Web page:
CGA gravitational wave scientists smash quantum noise limits

CGA PhD student Nutsinee Kijbunchoo (left) and postdoc Dr Terry McRae (right) building one of the squeezer tables at LIGO Hanford. Photo credit: N. Kijbunchoo.
2 July 2020

Results published 2 July 2020 in the prestigious journal Nature show the standard quantum limit has been breached using squeezed light technology pioneered at the Australian National University (ANU) Centre for Gravitational Astrophysics and refined at MIT on the 40kg test masses in the LIGO gravitational wave detectors. 

Standard Quantum Limit is known as the limit of humans ability to measure the position of an object before the disturbance from the measurement devices overwhelmingly disturbs the thing being measured. This limit is a consequence of quantum physics. Now our scientists have demonstrated that they can overcome this “standard” limit in gravitational wave detectors by using a special quantum engineered quantum vacuum known as “squeezed light”.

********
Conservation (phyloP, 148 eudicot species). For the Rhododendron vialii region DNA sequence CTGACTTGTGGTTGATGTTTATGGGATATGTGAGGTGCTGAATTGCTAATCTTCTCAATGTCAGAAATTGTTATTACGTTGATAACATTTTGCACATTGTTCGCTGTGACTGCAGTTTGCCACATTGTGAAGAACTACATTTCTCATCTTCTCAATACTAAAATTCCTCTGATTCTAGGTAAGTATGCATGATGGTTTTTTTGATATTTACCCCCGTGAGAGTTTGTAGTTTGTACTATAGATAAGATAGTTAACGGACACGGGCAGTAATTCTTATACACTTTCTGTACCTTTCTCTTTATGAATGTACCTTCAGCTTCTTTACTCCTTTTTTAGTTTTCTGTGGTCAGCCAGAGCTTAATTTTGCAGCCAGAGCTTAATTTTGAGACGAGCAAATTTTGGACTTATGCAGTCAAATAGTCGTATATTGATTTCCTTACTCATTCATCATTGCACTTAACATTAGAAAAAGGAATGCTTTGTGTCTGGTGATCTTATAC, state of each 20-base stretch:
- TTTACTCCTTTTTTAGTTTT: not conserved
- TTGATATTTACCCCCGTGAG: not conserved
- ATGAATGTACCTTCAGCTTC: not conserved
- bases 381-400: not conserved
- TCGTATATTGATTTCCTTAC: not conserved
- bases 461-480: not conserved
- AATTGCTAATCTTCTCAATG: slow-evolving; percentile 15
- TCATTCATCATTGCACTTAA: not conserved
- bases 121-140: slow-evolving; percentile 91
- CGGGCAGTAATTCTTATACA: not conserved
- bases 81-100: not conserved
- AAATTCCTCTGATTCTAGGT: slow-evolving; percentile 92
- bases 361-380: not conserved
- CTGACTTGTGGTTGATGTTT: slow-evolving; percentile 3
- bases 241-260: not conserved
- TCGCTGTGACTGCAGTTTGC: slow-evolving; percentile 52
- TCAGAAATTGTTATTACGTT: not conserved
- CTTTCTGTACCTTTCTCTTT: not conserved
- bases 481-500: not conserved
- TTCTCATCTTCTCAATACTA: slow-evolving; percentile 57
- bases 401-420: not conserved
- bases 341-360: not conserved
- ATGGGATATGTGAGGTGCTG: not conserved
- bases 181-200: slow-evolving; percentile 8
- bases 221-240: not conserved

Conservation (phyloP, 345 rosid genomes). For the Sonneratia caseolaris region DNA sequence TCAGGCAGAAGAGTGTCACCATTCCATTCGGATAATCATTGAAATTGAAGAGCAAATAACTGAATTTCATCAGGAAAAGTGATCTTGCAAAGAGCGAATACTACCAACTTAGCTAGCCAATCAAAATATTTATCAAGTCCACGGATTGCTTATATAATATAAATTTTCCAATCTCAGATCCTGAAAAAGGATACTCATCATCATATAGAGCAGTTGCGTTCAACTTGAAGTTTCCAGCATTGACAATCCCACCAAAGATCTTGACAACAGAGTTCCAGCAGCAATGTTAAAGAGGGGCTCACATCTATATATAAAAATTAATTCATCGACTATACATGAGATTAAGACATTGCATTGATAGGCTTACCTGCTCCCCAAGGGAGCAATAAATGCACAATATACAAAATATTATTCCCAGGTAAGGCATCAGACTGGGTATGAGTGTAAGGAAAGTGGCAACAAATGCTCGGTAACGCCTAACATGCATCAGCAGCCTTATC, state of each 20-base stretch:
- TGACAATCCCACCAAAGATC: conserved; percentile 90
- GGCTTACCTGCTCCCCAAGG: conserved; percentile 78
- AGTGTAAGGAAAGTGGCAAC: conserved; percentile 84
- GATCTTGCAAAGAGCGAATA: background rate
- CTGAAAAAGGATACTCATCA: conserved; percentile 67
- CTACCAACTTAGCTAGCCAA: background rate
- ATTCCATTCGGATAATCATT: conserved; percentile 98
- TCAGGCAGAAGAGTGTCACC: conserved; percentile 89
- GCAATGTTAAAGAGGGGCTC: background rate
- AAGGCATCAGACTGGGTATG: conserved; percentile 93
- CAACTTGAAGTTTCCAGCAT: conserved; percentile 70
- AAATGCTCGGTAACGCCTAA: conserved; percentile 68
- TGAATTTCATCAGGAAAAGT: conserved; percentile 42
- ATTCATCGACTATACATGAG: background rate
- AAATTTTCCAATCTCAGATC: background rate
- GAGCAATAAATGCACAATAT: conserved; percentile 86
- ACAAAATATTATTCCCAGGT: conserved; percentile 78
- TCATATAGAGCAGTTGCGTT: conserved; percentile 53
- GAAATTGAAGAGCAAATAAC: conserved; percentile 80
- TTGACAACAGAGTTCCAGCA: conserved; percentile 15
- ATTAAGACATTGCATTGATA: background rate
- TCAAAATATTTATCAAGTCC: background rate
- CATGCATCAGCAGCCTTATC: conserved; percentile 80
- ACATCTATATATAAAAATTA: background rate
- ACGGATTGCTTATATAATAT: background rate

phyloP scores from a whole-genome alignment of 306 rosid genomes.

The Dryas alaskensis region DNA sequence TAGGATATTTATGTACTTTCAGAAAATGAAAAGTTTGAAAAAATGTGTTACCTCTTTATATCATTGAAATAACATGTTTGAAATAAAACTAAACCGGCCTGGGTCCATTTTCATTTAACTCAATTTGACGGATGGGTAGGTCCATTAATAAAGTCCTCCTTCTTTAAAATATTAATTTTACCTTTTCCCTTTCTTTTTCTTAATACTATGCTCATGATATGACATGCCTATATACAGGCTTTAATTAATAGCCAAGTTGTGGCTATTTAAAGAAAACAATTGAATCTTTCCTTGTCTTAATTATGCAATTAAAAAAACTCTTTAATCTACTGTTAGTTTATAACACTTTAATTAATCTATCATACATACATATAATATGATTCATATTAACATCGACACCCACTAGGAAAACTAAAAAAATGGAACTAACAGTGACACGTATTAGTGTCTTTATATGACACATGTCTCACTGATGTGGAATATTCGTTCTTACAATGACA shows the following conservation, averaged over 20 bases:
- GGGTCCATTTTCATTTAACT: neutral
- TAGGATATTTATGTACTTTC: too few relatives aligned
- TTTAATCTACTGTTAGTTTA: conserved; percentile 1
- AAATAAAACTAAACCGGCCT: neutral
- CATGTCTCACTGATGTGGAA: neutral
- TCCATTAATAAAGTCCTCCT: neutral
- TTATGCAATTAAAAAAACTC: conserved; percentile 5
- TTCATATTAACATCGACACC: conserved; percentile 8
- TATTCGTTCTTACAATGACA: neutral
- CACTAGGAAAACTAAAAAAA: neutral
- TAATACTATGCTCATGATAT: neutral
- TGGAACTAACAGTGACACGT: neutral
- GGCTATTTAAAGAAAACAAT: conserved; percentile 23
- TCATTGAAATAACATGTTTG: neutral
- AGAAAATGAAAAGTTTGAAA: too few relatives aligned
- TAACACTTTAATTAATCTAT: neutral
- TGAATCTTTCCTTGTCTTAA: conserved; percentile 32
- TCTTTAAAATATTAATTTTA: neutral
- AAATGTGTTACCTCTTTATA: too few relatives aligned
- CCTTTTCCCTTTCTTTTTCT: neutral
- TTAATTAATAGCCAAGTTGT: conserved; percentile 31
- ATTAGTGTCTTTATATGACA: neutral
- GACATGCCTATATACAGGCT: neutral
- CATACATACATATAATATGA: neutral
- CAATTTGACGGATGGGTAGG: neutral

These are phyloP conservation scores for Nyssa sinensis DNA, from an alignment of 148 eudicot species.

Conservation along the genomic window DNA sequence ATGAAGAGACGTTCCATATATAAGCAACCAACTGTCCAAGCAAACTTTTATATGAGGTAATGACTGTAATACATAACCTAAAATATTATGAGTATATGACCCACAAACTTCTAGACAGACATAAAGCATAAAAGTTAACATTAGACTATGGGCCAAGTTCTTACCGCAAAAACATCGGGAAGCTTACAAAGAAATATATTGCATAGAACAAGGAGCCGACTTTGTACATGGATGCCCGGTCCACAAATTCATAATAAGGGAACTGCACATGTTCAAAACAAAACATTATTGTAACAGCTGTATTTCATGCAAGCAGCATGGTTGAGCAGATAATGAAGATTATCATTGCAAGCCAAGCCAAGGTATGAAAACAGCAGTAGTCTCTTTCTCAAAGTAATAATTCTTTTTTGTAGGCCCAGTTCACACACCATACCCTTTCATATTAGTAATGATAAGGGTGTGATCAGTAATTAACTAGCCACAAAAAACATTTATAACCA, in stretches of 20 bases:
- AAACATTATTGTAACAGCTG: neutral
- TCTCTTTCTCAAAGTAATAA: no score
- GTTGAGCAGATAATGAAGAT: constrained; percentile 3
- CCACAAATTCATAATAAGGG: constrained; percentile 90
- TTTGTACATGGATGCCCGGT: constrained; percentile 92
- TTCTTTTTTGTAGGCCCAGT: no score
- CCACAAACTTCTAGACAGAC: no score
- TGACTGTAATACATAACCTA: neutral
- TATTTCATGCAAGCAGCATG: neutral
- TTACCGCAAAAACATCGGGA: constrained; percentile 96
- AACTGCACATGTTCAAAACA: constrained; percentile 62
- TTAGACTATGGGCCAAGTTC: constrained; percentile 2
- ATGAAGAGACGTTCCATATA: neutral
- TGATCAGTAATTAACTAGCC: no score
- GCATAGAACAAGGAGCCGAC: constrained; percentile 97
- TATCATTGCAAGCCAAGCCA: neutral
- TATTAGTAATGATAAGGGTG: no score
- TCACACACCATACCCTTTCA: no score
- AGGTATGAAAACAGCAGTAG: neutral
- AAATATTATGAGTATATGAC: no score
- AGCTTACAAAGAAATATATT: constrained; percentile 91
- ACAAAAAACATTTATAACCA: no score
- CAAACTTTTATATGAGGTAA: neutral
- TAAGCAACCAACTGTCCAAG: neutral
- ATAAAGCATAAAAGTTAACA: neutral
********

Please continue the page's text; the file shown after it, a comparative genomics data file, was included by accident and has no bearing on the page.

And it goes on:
This result shows that the LIGO detectors are now poised to see the effects of quantum physics, which governs the smallest objects in the universe, on human sized objects. CGA PhD student Nutsinee Kijbunchoo and postdoctoral fellow Dr Terry McRae spent more than a year at the LIGO sites building and commissioning the squeezed light system that lead to this quantum physics breakthrough.

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